Tag Archives: TCM

How to prevent execution surprises for Cortex-M7 MCU

We know the heavy weight linked with software development, in the 60% to 70% of the overall project cost.

The ARM Cortex-A series processor core (A57, A53) is well known in the high performance market segments, like application processing for smartphone, set-top-box and networking. If you look at the electronic market, you realize that multiple applications are cost sensitive and don’t need such high performance processor core. We may call it the embedded market, even if this definition is vague. The ARM Cortex-M family has been developed to address these numerous market segments, starting with the Cortex-M0 for lowest cost, the Cortex-M3 for best power/performance balance, and the Cortex-M4 for applications requiring digital signal processing (DSP) capabilities.

For the audio, voice control, object recognition, and complex sensor fusion of automotive and higher-end Internet of Things sensing, where complex algorithms for audio and video are needed for rich audio and visual capabilities, Cortex-M7 is required. ARM offers the processor core as well as the Tightly Coupled Memory (TCM) architecture, but ARM licensees like Atmel have to implement memories in such a way that the user can take full benefit from the M7 core to meet system performance and latency goals.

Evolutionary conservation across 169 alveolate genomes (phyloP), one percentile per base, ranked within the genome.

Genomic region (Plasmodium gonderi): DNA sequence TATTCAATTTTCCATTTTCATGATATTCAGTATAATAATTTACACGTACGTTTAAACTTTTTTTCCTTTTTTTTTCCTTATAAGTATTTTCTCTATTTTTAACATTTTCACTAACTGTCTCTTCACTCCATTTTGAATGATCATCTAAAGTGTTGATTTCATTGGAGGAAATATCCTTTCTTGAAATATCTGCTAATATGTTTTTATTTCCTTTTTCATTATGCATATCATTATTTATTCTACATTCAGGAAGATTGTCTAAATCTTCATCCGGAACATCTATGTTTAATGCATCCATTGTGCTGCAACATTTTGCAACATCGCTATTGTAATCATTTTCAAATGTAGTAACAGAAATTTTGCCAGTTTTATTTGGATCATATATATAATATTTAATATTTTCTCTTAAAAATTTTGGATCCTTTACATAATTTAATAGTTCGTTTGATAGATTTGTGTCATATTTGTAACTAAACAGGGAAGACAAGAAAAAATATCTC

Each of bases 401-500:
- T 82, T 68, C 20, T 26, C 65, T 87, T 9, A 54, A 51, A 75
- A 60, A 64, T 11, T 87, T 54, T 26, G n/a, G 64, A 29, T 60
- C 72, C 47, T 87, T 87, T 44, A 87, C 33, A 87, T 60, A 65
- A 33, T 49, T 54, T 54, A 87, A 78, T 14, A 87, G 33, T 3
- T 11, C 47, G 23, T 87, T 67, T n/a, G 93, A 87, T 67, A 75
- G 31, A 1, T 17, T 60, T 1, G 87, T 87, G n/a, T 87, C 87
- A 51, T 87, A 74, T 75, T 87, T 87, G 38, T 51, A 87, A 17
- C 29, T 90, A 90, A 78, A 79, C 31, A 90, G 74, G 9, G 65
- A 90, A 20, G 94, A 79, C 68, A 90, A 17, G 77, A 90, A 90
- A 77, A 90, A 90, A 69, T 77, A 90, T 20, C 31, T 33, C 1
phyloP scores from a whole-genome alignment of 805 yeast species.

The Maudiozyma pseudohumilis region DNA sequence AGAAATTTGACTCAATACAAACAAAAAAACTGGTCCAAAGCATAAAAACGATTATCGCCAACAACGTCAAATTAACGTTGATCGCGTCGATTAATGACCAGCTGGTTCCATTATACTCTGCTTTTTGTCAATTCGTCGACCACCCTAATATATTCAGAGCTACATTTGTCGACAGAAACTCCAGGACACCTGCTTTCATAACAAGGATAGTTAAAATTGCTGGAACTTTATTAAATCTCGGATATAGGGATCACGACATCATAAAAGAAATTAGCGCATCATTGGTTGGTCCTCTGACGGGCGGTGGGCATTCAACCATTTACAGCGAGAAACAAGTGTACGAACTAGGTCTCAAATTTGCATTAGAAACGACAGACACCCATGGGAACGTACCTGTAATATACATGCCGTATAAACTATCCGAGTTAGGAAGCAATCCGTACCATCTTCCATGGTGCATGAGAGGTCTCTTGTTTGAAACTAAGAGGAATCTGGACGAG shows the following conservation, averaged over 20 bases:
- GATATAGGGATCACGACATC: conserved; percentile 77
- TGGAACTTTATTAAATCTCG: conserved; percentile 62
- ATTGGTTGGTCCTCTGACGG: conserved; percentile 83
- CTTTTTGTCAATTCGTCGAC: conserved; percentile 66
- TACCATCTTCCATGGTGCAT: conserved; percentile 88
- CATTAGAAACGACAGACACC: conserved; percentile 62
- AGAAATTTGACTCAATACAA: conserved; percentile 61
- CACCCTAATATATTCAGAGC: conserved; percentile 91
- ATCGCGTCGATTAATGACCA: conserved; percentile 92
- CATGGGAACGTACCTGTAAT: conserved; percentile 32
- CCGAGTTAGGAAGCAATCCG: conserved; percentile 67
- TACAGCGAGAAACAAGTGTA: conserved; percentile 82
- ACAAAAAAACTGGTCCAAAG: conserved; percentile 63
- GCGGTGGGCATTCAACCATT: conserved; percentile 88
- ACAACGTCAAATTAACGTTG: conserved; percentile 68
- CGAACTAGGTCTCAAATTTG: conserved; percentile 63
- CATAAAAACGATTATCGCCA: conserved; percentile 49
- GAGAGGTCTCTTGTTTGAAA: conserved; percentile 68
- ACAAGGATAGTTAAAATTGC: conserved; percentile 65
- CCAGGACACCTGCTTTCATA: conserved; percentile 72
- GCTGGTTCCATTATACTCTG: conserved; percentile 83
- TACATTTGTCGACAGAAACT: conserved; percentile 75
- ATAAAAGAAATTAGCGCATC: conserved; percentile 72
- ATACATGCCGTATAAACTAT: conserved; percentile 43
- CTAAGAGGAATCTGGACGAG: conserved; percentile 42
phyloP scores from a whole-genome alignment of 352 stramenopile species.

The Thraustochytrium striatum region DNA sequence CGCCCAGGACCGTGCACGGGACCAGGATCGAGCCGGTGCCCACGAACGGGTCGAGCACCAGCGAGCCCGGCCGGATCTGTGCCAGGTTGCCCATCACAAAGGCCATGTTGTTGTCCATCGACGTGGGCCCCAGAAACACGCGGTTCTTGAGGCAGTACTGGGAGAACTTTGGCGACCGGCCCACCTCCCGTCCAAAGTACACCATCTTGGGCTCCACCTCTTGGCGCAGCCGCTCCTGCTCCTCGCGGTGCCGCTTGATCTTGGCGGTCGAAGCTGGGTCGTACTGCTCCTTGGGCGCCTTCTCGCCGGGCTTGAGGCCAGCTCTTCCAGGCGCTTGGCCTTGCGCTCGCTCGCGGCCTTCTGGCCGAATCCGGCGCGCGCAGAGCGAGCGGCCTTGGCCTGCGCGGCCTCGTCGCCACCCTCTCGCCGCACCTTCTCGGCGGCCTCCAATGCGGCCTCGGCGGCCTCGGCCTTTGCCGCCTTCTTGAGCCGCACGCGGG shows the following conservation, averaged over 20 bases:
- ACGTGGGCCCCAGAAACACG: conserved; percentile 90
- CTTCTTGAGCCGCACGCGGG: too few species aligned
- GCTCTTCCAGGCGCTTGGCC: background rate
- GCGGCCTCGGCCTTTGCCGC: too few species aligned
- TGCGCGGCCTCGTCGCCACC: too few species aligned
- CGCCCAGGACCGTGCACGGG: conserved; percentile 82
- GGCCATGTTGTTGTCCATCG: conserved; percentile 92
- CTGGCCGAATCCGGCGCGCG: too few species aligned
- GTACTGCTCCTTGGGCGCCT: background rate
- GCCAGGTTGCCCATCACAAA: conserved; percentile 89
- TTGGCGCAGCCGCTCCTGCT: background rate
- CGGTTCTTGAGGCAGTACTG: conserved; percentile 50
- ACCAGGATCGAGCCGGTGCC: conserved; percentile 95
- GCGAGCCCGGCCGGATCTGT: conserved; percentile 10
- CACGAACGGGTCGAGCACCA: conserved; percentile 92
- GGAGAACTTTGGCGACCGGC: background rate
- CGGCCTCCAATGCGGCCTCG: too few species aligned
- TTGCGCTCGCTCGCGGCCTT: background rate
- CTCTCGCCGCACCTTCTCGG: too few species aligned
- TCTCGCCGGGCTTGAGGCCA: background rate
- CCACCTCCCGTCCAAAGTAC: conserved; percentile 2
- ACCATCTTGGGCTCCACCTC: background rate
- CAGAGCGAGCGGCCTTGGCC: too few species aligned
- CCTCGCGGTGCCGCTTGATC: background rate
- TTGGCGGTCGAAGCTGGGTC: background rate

Figure 1. The TCM interface provides a single 64-bit instruction port and two 32-bit data ports.

The TCM interface provides a single 64-bit instruction port and two 32-bit data ports.

In a 65nm embedded Flash process device, the Cortex-M7 can achieve a 1500 CoreMark score while running at 300 MHz, offering top class DSP performance: double-precision floating-point unit and a double-issue instruction pipeline. But algorithms like FIR, FFT or Biquad need to run as deterministically as possible for real-time response or seamless audio and video performance. How do you best select and implement the memories needed to support such performance? If you choose Flash, this will require caching (as Flash is too slow) leading to cache miss risk. Whereas SRAM technology is a better choice since it can be easily embedded on-chip and permits random access at the speed of processor.